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Mauled to Death by a Pit Bull, Adonis Reddick Was Still Nobody's Victim 

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click to enlarge Adonis Reddick celebrates with Sharon Spurlock and Stephanie Scott (far right) after winning the Self Advocate of the Year award at The Arc of the United States 2015 national convention. - COURTESY THE ARC OF THE UNITED STATES
  • Adonis Reddick celebrates with Sharon Spurlock and Stephanie Scott (far right) after winning the Self Advocate of the Year award at The Arc of the United States 2015 national convention.

There is a video online of a great moment in Adonis' life.

He was in Indianapolis for the 2015 national convention for the Arc of the United States. After two years of organizing activists, writing letters and launching campaigns to change policies at McDonald's, MetroLink and St. Louis County, Adonis was on hand to accept that year's Self Advocate of the Year Catalyst Award.

He spent the weekend introducing himself to one person after another, shaking dozens of hands. Sharon Spurlock, director of family support for St. Louis Arc, says he was a natural networker.

"He probably collected a hundred business cards," she says.

On the night of the awards ceremony, Spurlock and Stephanie Scott of St. Louis Arc introduced Adonis and then invited him to the stage. He strode to the microphone, his feet still turning inward with each step, his arms floating away from his sides for balance.

"Wow!" he said.

Spurlock and Scott stepped to the side as everyone in the room focused on Adonis.

"I want you to close your eyes," he instructed the audience. "Tell me what you see."

Any answers are lost in the recording, but Adonis pushed on. "Now open your eyes," he said. "Tell me what you see."

He scanned the audience. He was acting this out with them, closing his eyes, springing them back open.

"Close your eyes one more time and tell me what you see," he said. "Now when you open your eyes, realize that you can put in and take out whatever you want in this world."

A medical examination confirmed Milow killed Adonis, police say. No one knows what set him off.

"All we know is the dog got at him, and we don't know why," Aaron Reddick says. "We'll probably never know."

Animal Control officers removed the other dog, the German shepherd mix, from the house without any trouble. They kept her for 29 days, but she was ultimately euthanized when Adonis' family didn't claim her.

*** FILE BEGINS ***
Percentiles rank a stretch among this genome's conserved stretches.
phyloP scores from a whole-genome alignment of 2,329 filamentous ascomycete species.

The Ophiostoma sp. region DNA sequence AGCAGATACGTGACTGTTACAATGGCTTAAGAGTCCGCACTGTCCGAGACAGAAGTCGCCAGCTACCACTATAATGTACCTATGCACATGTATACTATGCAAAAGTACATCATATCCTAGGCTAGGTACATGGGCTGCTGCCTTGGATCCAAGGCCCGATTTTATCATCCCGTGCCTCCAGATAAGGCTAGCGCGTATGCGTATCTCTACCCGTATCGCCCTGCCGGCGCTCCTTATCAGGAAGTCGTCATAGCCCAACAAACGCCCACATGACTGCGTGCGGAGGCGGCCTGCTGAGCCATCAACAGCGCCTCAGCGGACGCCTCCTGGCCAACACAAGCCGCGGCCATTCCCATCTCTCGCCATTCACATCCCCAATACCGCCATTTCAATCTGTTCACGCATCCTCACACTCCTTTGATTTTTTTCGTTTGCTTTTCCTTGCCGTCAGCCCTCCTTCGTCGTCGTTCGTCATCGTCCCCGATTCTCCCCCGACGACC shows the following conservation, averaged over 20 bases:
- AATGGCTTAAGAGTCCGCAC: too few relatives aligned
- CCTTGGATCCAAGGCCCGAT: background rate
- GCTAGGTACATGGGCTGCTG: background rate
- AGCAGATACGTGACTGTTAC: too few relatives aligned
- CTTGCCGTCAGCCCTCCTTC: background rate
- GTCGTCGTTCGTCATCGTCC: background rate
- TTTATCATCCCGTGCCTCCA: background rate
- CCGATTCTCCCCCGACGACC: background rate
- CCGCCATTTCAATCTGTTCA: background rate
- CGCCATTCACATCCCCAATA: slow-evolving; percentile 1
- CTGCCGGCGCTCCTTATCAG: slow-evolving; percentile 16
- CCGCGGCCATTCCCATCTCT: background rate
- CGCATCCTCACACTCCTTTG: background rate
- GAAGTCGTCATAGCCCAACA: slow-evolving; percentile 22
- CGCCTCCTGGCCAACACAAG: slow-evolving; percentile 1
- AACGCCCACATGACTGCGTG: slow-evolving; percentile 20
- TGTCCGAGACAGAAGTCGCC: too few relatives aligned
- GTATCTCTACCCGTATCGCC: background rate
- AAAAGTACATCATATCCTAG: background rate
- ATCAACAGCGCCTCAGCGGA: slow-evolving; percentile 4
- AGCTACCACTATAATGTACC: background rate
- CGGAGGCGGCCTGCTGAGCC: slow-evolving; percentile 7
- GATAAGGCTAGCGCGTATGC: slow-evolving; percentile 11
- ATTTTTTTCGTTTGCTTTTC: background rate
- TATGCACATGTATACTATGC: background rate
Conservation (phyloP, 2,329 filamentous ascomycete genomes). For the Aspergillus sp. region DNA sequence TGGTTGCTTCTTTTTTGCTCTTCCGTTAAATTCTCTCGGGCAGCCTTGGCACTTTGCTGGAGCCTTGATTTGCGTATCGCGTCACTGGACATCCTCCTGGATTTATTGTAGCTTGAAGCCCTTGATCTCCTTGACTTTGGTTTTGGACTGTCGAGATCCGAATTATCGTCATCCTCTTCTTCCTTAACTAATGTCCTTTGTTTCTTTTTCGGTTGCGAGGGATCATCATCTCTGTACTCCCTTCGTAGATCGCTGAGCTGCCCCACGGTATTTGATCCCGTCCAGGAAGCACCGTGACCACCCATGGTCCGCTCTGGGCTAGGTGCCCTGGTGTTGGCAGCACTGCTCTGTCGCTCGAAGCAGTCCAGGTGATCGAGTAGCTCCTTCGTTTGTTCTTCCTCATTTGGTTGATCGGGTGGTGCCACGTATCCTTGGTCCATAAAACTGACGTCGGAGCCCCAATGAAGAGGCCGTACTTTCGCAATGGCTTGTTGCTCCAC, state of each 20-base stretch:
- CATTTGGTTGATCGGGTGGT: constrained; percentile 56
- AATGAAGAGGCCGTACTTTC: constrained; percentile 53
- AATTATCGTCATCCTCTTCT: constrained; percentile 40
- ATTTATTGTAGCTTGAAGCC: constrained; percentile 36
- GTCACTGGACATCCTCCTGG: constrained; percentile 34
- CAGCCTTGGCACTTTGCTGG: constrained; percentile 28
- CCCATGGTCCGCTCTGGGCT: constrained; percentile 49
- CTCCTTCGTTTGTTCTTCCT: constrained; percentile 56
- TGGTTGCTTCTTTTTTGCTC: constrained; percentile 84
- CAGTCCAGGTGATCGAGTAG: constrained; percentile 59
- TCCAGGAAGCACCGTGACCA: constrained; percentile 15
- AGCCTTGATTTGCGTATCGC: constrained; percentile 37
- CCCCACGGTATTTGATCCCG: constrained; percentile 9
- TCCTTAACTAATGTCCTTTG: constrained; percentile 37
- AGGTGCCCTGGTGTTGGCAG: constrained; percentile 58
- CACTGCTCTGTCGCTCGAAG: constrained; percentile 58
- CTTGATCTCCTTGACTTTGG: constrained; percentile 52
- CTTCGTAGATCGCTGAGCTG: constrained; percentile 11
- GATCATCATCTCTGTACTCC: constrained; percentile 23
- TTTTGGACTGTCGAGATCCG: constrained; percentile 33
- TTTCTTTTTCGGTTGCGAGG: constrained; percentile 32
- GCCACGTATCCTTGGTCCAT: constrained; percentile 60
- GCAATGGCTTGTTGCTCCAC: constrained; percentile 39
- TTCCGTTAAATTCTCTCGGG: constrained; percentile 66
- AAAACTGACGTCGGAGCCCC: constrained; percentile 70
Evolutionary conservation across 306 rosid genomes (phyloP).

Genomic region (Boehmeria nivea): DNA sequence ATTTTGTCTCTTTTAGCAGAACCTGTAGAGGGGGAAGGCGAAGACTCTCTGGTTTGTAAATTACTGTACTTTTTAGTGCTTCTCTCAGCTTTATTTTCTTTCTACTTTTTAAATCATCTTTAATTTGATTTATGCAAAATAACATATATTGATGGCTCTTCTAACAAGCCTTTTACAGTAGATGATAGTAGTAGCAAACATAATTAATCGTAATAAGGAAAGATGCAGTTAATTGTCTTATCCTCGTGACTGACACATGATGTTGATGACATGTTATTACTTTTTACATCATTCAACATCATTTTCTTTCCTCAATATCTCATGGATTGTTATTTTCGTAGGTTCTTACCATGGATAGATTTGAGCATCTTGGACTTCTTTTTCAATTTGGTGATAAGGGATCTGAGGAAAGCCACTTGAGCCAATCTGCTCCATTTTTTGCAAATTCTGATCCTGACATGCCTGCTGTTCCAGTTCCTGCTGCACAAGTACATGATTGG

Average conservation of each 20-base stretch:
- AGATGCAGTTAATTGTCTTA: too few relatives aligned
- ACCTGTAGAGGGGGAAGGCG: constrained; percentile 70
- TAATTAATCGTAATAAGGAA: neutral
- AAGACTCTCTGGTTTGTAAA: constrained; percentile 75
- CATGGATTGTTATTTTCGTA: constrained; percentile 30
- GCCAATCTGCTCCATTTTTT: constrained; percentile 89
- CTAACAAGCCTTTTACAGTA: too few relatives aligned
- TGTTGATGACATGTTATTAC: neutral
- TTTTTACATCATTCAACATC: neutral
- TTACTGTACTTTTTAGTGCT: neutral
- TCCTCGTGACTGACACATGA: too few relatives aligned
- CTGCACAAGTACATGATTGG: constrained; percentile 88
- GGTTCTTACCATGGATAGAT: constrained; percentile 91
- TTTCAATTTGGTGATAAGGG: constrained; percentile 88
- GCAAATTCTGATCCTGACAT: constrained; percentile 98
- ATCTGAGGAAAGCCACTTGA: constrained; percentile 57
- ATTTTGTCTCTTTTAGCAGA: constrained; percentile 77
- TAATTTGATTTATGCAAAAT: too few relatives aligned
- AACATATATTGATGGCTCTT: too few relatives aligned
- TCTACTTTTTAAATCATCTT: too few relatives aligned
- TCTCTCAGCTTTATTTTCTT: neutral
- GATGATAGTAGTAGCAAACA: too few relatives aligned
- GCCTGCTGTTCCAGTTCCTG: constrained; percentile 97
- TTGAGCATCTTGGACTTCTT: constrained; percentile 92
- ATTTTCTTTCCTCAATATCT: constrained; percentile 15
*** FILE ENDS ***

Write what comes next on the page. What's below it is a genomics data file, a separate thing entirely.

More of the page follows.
Now there are two empty dog crates at Adonis' house. Danielle moved back after the funeral, her baby in tow, and she plans to hold onto the place, because that's what her father would have wanted. It's sometimes creepy walking through the big house, so she invites her boyfriend and her half-brother to come stay.

"Sometimes I'm emotional, but sometimes I'm happy for my dad because he's in a better place," Danielle says. "He's not struggling anymore. He's not stressing anymore."

One of the most tragic things about Adonis' death, friends and relatives say, is that he had just begun to come into his own as an organizer. All those battles won and lessons learned coalesced when he found his calling as an activist.

"You could spot the leadership in him," fellow Coalition for Truth in Independence activist Denise Patterson says. People cried at the group's first meeting without him.

Christopher Worth, organizing team manager for Paraquad, saw Adonis as a kindred spirit. The two drew parallels between Worth's hard-nosed childhood in West Virginia and Adonis' pitiless upbringing in metro St. Louis. And they both saw activism by people with disabilities as part of the larger battle for social justice across society, although they sometimes clashed over the best methods.

"We fought a lot, but fighting was good," he says. "Healthy fighting was very good. I saw him transform in front of my eyes."

Adonis was a revolutionary and a strategist, Worth says. He assessed risks and took bold but calculated action to solve important problems. In that final fight, Worth sees a friend who took on all challenges, even when no one thought he could win.

"Adonis took that dog in because he thought he could tame the world."

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